Sincerely,

      The How2Become Team

    • Jordan Cooke says:

      Hi Pradhumn,

      Being from outside the UK won’t be a barrier, just as long as you can meet the following requirements:

      Candidates from outside the EEA must have leave to remain in the UK for an indefinite period, without restrictions. The police inspector eligibility team requires a three-year history when vetting, meaning that you will need to have been a resident of the UK for three years prior to application.

      Hope this helps!

      Sincerely,

      The How2Become Team

  3. vidushi singh says:

    i am 19 years old and i want to apply . but i unable to understand whole processor .can u explain sir what should i do?

    • Jordan Cooke says:

      Hi Vidushi,

      Thank you for your comment. Please could you let us know which area you are confused about, and we’ll do our best to assist =].

      Sincerely,

      The How2Become Team.

    • Jordan Cooke says:

      Hi Shraddha,

      It’s great to hear that you are interested in joining the police. The eyesight requirements are as follows:

      You must be at a level of 6/12 or better in either eye, or 6/6 with both eyes together, when testing long distance vision;
      You must be at a level of 6/9 with both eyes together, when testing near vision;

      Hopefully you can meet this criteria =].

      Sincerely,

      The How2Become Team

    • Jordan Cooke says:

      Hi Thoshiba,

      Great to hear that you’re interested in becoming a police constable. You can read about the whole process for Police Constable selection with our fantastic book.

      Best of luck!

      Sincerely,

      The How2Become Team

  4. Jack says:

    Hi, I am about to finish my degree but the subject is not related at all (Mathematics). I am wanting a change in career as I do not want an office based job but I am unsure whether to apply for Police Constable, Sergeant, Inspector or Superintendent. I know there is a significant difference in salary. My problem solving skills are second to none so I feel I would be a great detective but I have no policing experience or law enforcement knowledge. Which role would you suggest I look into? Why are do the salaries differ so much? Do I have to start out as a Constable and work my way up or can I take on a higher role from the off? Is it easy to get a job as a Constable over an Inspector because of the salary differences?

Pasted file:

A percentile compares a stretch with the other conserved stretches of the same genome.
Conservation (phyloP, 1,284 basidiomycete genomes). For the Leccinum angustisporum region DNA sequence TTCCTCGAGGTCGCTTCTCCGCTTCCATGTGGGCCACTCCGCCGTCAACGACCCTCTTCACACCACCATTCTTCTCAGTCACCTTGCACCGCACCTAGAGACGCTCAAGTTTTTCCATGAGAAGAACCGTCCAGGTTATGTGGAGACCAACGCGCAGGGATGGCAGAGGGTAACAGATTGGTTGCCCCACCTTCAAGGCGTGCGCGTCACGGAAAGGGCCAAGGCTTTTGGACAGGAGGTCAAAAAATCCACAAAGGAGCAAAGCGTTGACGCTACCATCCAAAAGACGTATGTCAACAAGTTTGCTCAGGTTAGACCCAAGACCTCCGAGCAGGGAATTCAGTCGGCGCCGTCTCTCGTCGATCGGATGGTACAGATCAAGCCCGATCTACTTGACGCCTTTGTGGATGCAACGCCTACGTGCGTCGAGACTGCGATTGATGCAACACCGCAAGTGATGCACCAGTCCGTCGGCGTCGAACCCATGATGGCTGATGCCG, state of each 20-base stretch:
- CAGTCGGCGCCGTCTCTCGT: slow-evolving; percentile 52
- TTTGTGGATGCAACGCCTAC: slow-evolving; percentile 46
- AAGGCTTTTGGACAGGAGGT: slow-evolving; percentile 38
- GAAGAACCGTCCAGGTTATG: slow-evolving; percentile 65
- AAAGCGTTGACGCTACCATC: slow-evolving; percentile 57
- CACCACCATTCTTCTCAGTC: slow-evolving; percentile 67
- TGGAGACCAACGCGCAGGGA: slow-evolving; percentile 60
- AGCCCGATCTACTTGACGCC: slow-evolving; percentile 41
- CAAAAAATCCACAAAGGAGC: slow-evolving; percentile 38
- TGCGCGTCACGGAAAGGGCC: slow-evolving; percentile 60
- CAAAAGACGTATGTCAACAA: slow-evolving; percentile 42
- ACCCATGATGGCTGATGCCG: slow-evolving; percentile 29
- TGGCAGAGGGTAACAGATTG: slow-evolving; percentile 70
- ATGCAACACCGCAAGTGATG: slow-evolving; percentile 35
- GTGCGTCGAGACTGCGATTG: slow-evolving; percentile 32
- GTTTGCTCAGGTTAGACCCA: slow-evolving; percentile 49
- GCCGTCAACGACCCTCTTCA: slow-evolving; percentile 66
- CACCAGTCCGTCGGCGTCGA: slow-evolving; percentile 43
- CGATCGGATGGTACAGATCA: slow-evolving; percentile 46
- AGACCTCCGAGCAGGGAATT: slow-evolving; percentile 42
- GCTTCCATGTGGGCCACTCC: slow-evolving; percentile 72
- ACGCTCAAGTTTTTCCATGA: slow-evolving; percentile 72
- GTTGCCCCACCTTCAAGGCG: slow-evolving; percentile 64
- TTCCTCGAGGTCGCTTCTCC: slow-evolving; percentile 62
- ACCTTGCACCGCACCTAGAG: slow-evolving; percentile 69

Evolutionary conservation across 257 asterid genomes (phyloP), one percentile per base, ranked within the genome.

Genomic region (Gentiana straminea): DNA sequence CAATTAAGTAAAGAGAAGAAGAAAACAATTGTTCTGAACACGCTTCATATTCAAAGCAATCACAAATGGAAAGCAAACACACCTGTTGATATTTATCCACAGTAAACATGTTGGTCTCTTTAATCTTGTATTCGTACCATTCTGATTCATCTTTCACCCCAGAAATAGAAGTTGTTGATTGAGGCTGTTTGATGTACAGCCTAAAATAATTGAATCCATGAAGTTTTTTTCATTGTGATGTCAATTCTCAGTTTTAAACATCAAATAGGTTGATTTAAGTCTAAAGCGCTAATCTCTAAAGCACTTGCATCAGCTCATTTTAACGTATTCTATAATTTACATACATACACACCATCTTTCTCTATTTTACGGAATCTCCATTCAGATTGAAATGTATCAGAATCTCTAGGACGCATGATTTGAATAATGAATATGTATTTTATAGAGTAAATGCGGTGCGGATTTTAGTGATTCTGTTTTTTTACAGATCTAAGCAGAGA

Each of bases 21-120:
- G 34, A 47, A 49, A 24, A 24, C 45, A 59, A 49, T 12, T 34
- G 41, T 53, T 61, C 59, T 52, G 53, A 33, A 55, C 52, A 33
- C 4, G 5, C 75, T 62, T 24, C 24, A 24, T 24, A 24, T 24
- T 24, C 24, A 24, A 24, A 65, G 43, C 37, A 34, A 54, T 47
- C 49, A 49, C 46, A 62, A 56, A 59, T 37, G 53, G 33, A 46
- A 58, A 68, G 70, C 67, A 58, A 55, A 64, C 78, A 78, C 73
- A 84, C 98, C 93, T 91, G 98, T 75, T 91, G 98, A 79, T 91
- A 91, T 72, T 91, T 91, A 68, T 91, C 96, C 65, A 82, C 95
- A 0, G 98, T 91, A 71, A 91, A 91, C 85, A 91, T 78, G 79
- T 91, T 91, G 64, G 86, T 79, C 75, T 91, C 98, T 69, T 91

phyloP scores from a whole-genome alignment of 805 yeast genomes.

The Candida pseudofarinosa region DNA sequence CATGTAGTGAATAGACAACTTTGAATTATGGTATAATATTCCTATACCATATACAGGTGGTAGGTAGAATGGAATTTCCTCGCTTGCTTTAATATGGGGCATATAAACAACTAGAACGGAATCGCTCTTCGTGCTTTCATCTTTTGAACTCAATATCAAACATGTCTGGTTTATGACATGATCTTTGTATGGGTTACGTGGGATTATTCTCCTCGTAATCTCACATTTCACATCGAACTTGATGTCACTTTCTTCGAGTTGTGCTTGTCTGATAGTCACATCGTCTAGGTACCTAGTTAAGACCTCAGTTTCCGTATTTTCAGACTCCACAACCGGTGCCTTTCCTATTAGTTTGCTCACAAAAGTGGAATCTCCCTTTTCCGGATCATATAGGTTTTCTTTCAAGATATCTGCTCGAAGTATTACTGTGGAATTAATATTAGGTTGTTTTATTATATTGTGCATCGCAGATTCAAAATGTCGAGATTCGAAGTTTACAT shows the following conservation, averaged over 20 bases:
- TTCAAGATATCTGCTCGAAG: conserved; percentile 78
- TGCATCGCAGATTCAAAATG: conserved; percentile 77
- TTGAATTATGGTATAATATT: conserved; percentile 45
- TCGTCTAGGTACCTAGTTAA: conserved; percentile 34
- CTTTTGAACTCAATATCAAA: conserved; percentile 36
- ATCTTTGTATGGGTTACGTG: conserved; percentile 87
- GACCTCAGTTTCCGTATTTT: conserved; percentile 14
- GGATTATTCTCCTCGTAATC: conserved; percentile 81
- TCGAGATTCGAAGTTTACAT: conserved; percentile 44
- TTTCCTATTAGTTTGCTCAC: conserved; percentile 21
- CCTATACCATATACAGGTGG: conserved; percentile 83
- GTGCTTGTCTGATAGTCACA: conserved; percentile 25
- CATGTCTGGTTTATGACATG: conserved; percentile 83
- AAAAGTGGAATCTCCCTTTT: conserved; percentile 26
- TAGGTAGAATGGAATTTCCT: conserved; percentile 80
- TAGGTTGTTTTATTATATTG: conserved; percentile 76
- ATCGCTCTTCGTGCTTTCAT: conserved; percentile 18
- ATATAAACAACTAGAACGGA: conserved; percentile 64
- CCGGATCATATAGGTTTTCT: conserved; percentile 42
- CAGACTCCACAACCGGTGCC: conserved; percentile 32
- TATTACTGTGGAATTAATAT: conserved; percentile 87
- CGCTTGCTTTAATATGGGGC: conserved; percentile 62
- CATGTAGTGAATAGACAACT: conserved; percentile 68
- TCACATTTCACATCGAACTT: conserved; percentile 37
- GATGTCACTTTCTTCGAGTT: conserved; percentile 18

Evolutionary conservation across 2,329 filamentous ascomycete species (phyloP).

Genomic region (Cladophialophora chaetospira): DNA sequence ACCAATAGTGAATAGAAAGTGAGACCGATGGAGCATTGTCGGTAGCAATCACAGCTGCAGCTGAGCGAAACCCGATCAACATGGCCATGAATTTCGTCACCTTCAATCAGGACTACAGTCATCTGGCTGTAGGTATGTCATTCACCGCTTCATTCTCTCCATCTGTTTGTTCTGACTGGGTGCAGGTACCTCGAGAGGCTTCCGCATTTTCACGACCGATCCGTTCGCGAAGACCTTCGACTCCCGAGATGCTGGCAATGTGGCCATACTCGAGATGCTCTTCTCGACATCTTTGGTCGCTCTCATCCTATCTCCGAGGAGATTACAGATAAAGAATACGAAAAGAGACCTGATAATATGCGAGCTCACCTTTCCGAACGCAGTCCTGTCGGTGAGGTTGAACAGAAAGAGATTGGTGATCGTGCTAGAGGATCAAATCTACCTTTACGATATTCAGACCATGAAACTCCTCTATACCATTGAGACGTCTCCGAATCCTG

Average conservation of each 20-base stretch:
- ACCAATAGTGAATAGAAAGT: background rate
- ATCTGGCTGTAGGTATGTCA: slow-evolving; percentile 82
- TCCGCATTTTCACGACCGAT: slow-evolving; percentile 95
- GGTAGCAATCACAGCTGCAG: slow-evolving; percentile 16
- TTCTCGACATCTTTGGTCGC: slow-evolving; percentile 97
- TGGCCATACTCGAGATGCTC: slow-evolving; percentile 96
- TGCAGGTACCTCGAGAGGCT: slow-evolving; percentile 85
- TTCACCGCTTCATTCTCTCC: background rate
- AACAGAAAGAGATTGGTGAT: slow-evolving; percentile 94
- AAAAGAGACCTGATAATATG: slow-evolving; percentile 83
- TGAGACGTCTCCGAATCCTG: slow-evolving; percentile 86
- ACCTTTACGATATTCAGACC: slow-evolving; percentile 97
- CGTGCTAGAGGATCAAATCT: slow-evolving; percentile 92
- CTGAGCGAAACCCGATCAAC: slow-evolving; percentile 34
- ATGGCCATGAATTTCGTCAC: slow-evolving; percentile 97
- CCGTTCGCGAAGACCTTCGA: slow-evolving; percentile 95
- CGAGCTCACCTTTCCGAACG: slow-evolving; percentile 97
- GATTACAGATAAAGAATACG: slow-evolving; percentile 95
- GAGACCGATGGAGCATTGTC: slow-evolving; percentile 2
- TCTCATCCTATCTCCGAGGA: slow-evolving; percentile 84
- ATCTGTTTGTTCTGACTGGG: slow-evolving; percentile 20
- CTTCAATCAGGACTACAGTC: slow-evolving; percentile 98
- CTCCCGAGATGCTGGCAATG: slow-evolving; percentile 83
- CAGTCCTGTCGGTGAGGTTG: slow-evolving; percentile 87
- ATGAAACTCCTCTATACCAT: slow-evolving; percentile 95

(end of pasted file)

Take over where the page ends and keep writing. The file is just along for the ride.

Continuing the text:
• Jordan Cooke says:

      Hi Jack,

      Thanks for your comment, it’s great to hear that you are interested in joining the police force. Direct Entry provides a way into the force for people with no policing experience or law enforcement knowledge, so you shouldn’t have a problem there. If you have great problem solving skills then you would be perfect for Inspector direct entry. The salaries are different because of the different ranks, Inspector, Sergeant and Superintendent are ranked higher than Constable, and therefore if you’re entering that career then you’ll be earning more money. It’s more challenging to take a role with one of the aforementioned than constable, but that isn’t to say that getting a role as a constable is easier – there’s still lots of requirements you’ll need to meet, and tests to pass.